# Strangle

## What is a Long Strangle?

A strangle option strategy is a basic volatility strategy which comes with low risk but will require dramatic price moves to pay out profitably. The strangle calls for buying out of the money puts and out of the money call options with different strike prices but the same expiration date. While the risk characteristics are slightly different, the strangle is very similar to the straddle in that it has two breakeven points and many of the other basic principles are similar.

## Strangle Risk Characteristics

Let's review the basic strangle risk characteristics graph so that we can better understand the risks and rewards associated to this strategy. As opposed to most of the other option strategies we have discussed, you can see that the strangle has two breakeven points. While the strangle has lower risk associated to it, the probability of profit is also less than that of the straddle as the breakeven points are further away. The general rule of thumb when purchasing a strangle is to buy the put and the call with strike prices equal in distance from the current price. For example, if the security was trading at \$25, you would purchase the \$20 put and the \$30 call.

The risk of the strangle can be calculated in exactly the same way as that of the straddle:

Since this is a net credit transaction with two long options, the breakeven in either direction is just the strike price +/- options premiums.

Breakeven on the Upside (*b2 in diagram) = Strike Price + Call Premium + Put Premium
Breakeven on the Downside (*b1 in diagram) = Strike Price - Call Premium - Put Premium

The profit potential of this strategy is unlimited after breakeven.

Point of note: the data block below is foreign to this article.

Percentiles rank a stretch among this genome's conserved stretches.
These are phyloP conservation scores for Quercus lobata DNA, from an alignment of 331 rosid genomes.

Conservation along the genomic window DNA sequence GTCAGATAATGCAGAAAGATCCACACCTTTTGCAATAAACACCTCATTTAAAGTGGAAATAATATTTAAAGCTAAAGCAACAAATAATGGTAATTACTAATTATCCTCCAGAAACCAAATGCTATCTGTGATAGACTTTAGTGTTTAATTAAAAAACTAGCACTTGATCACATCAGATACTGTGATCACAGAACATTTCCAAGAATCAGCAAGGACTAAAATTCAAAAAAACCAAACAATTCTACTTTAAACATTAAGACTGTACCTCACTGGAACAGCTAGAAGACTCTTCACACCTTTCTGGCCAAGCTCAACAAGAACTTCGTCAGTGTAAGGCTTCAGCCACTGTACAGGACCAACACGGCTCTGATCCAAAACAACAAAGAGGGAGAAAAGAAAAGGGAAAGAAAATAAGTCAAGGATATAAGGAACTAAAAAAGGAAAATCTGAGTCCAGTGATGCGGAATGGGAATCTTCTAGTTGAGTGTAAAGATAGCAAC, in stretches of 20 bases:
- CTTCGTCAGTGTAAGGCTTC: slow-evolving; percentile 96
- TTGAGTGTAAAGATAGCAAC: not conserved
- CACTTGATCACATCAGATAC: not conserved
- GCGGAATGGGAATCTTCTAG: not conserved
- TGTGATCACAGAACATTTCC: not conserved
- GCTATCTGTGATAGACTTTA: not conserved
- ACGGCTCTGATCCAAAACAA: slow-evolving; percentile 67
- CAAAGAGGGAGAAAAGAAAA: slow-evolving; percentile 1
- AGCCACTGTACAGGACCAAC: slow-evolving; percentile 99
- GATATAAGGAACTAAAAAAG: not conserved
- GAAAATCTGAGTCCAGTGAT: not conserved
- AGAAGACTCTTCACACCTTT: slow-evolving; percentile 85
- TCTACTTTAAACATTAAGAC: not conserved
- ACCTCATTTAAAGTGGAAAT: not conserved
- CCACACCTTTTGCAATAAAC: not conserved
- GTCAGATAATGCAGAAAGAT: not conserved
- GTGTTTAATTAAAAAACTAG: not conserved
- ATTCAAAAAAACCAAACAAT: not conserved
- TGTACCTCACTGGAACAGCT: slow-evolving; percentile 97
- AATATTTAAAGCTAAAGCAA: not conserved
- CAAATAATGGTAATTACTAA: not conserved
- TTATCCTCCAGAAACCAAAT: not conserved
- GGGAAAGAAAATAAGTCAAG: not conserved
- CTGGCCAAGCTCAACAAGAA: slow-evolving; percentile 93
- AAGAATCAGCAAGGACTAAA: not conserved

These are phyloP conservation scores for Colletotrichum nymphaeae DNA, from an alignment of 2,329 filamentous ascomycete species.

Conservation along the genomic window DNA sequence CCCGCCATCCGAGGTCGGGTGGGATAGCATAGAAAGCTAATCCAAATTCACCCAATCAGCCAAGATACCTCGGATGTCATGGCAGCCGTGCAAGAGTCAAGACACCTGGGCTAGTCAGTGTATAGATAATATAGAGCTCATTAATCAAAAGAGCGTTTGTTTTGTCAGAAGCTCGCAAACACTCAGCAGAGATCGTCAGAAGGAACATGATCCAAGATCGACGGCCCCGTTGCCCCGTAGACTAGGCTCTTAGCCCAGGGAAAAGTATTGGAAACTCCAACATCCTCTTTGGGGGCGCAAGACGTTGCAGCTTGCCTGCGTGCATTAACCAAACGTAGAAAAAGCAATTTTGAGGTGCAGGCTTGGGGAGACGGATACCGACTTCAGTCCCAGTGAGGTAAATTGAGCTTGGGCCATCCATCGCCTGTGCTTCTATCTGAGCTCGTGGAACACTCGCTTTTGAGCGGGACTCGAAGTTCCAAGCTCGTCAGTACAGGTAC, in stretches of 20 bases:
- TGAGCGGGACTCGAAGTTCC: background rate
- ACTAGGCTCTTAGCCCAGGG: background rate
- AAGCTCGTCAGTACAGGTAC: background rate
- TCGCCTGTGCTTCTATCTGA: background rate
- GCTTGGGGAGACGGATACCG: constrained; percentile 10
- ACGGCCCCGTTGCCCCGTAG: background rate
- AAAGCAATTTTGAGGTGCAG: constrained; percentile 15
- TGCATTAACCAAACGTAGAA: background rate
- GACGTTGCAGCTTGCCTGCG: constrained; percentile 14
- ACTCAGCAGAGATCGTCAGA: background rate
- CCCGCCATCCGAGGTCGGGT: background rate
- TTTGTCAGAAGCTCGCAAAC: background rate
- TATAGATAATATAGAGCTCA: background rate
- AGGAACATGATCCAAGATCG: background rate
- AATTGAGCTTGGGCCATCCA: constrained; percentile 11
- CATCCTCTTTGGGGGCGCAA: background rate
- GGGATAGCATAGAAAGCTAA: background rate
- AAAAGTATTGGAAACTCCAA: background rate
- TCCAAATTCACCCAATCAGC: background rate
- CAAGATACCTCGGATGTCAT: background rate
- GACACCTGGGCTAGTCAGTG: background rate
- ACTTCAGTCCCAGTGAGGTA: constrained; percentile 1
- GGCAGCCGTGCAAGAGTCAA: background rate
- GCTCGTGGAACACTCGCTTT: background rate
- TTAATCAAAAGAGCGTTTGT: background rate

For more precision, you can use the following formulas at expiration to determine your gain or loss on this trade.

Gain/Loss Scenarios:

1) Security Moves Higher than Call Strike = Security Closing Price - Call Strike Price - Call Premium - Put Premium

2) Security Moves Lower than Put Strike = Put Strike Price - Security Closing Price -Call Premium - Put Premium

3) When the security is trading between the put and call strikes, the trader experiences a 100% loss of his/her option premium paid.

## Long Strangle Example

For our example, we will use UYG, the ultra financial proshares.  As discussed above, this strategy is used to take advantage of a sharp movement in the price of the underlying, regardless of which way it goes.  UYG is currently trading at nearly \$10 per share and for the purposes of this example, we will buy the 8 put and buy the 12 call.

### UYG Put Chain:

We will be paying \$1.20 for the \$12 call and \$1.05 for the \$8 put.  This is going to require a substantial move in UYG by expiration which is 6 weeks away.  The net debit, or risk, paid to initiate this trade is \$2.25; therefore, the stock needs to move down to \$5.75 on the downside and \$14.25 on the upside before this strategy will break even.  This means that UYG would need to have a move greater than 42.5% just to break even; and do all this within a 6 week timespan.  You can see the massive amount of implied volatility in the options premiums; this is due to the fact that the U.S. markets are currently experiencing on of the worst meltdowns in the history of the stock market and fear is very high.  The fact of the matter is that this is not the right type of trade to initiate in this market environment.  A short strangle may be the better option in this case as it will allow you to take in heavy premiums for the options.  If UYG does find a way to break through the upper boundary, you may put in a buy the stock to hedge the upside risk; conversely, short the stock if it moves below the lower breakeven to prevent downside risk.

Tim Ord
Ord Oracle

Tim Ord is a technical analyst and expert in the theories of chart analysis using price, volume, and a host of proprietary indicators as a guide...